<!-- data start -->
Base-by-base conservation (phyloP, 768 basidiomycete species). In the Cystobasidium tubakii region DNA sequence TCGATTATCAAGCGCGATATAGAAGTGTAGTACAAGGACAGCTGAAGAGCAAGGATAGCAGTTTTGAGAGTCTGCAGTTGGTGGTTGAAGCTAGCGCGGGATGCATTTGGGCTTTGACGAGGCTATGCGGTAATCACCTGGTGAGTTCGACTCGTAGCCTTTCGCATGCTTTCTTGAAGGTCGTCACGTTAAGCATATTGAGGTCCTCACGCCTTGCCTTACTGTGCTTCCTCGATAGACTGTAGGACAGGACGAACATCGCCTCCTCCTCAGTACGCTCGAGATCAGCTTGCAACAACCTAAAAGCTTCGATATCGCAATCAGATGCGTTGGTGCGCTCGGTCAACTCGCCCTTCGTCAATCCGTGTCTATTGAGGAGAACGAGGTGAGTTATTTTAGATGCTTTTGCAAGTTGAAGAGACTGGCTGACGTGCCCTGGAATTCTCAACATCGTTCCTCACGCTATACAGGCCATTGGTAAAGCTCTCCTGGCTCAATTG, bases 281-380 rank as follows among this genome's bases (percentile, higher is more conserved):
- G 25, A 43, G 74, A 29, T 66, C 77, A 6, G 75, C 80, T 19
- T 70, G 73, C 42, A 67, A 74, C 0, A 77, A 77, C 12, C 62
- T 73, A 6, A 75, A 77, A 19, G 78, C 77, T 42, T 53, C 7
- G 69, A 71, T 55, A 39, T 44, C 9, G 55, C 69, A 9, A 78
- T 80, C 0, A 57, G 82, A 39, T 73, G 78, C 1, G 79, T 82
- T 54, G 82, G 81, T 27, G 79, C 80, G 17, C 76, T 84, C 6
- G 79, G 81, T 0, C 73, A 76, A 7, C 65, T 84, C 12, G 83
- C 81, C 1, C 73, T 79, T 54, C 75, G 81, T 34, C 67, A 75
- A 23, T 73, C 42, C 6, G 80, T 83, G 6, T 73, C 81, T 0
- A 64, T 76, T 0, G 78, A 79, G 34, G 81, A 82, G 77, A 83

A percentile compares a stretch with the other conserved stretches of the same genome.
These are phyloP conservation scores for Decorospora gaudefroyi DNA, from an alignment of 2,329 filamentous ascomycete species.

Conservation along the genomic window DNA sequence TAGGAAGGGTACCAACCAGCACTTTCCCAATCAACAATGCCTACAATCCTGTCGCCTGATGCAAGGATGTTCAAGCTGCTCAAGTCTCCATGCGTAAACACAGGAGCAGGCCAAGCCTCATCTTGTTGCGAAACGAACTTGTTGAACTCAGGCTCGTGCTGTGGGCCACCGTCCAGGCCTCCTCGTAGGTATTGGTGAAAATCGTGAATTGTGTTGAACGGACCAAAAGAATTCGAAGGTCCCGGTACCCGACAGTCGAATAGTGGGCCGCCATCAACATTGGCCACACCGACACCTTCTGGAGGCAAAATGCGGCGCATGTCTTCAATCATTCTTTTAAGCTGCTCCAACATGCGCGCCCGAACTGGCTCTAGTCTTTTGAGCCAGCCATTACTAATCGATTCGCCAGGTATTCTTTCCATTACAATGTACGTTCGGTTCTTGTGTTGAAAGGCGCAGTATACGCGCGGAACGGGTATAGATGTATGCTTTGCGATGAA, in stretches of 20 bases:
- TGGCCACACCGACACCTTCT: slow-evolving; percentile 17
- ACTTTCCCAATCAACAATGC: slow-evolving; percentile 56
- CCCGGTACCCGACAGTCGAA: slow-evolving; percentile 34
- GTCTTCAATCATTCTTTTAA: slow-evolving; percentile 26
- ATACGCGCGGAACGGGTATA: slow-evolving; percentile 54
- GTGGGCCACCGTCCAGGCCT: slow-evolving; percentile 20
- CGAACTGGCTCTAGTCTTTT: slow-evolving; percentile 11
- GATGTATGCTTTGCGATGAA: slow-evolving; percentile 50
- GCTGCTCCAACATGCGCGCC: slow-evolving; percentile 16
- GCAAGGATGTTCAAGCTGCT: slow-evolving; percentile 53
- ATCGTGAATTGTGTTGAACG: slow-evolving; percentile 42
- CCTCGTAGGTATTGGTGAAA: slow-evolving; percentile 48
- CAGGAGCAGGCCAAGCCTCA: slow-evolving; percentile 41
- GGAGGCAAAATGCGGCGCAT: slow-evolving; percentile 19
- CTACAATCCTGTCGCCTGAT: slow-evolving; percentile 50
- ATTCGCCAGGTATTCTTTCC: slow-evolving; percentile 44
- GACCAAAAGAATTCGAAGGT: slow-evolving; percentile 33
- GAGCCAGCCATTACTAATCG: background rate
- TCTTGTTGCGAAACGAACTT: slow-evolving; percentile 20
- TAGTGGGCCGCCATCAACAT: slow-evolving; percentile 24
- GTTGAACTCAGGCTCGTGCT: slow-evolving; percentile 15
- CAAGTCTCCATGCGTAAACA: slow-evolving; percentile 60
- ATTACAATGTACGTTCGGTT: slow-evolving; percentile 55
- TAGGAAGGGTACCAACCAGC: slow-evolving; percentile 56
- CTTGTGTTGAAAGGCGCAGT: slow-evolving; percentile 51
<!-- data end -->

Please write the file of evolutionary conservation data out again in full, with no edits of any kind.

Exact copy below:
Base-by-base conservation (phyloP, 768 basidiomycete species). In the Cystobasidium tubakii region DNA sequence TCGATTATCAAGCGCGATATAGAAGTGTAGTACAAGGACAGCTGAAGAGCAAGGATAGCAGTTTTGAGAGTCTGCAGTTGGTGGTTGAAGCTAGCGCGGGATGCATTTGGGCTTTGACGAGGCTATGCGGTAATCACCTGGTGAGTTCGACTCGTAGCCTTTCGCATGCTTTCTTGAAGGTCGTCACGTTAAGCATATTGAGGTCCTCACGCCTTGCCTTACTGTGCTTCCTCGATAGACTGTAGGACAGGACGAACATCGCCTCCTCCTCAGTACGCTCGAGATCAGCTTGCAACAACCTAAAAGCTTCGATATCGCAATCAGATGCGTTGGTGCGCTCGGTCAACTCGCCCTTCGTCAATCCGTGTCTATTGAGGAGAACGAGGTGAGTTATTTTAGATGCTTTTGCAAGTTGAAGAGACTGGCTGACGTGCCCTGGAATTCTCAACATCGTTCCTCACGCTATACAGGCCATTGGTAAAGCTCTCCTGGCTCAATTG, bases 281-380 rank as follows among this genome's bases (percentile, higher is more conserved):
- G 25, A 43, G 74, A 29, T 66, C 77, A 6, G 75, C 80, T 19
- T 70, G 73, C 42, A 67, A 74, C 0, A 77, A 77, C 12, C 62
- T 73, A 6, A 75, A 77, A 19, G 78, C 77, T 42, T 53, C 7
- G 69, A 71, T 55, A 39, T 44, C 9, G 55, C 69, A 9, A 78
- T 80, C 0, A 57, G 82, A 39, T 73, G 78, C 1, G 79, T 82
- T 54, G 82, G 81, T 27, G 79, C 80, G 17, C 76, T 84, C 6
- G 79, G 81, T 0, C 73, A 76, A 7, C 65, T 84, C 12, G 83
- C 81, C 1, C 73, T 79, T 54, C 75, G 81, T 34, C 67, A 75
- A 23, T 73, C 42, C 6, G 80, T 83, G 6, T 73, C 81, T 0
- A 64, T 76, T 0, G 78, A 79, G 34, G 81, A 82, G 77, A 83

A percentile compares a stretch with the other conserved stretches of the same genome.
These are phyloP conservation scores for Decorospora gaudefroyi DNA, from an alignment of 2,329 filamentous ascomycete species.

Conservation along the genomic window DNA sequence TAGGAAGGGTACCAACCAGCACTTTCCCAATCAACAATGCCTACAATCCTGTCGCCTGATGCAAGGATGTTCAAGCTGCTCAAGTCTCCATGCGTAAACACAGGAGCAGGCCAAGCCTCATCTTGTTGCGAAACGAACTTGTTGAACTCAGGCTCGTGCTGTGGGCCACCGTCCAGGCCTCCTCGTAGGTATTGGTGAAAATCGTGAATTGTGTTGAACGGACCAAAAGAATTCGAAGGTCCCGGTACCCGACAGTCGAATAGTGGGCCGCCATCAACATTGGCCACACCGACACCTTCTGGAGGCAAAATGCGGCGCATGTCTTCAATCATTCTTTTAAGCTGCTCCAACATGCGCGCCCGAACTGGCTCTAGTCTTTTGAGCCAGCCATTACTAATCGATTCGCCAGGTATTCTTTCCATTACAATGTACGTTCGGTTCTTGTGTTGAAAGGCGCAGTATACGCGCGGAACGGGTATAGATGTATGCTTTGCGATGAA, in stretches of 20 bases:
- TGGCCACACCGACACCTTCT: slow-evolving; percentile 17
- ACTTTCCCAATCAACAATGC: slow-evolving; percentile 56
- CCCGGTACCCGACAGTCGAA: slow-evolving; percentile 34
- GTCTTCAATCATTCTTTTAA: slow-evolving; percentile 26
- ATACGCGCGGAACGGGTATA: slow-evolving; percentile 54
- GTGGGCCACCGTCCAGGCCT: slow-evolving; percentile 20
- CGAACTGGCTCTAGTCTTTT: slow-evolving; percentile 11
- GATGTATGCTTTGCGATGAA: slow-evolving; percentile 50
- GCTGCTCCAACATGCGCGCC: slow-evolving; percentile 16
- GCAAGGATGTTCAAGCTGCT: slow-evolving; percentile 53
- ATCGTGAATTGTGTTGAACG: slow-evolving; percentile 42
- CCTCGTAGGTATTGGTGAAA: slow-evolving; percentile 48
- CAGGAGCAGGCCAAGCCTCA: slow-evolving; percentile 41
- GGAGGCAAAATGCGGCGCAT: slow-evolving; percentile 19
- CTACAATCCTGTCGCCTGAT: slow-evolving; percentile 50
- ATTCGCCAGGTATTCTTTCC: slow-evolving; percentile 44
- GACCAAAAGAATTCGAAGGT: slow-evolving; percentile 33
- GAGCCAGCCATTACTAATCG: background rate
- TCTTGTTGCGAAACGAACTT: slow-evolving; percentile 20
- TAGTGGGCCGCCATCAACAT: slow-evolving; percentile 24
- GTTGAACTCAGGCTCGTGCT: slow-evolving; percentile 15
- CAAGTCTCCATGCGTAAACA: slow-evolving; percentile 60
- ATTACAATGTACGTTCGGTT: slow-evolving; percentile 55
- TAGGAAGGGTACCAACCAGC: slow-evolving; percentile 56
- CTTGTGTTGAAAGGCGCAGT: slow-evolving; percentile 51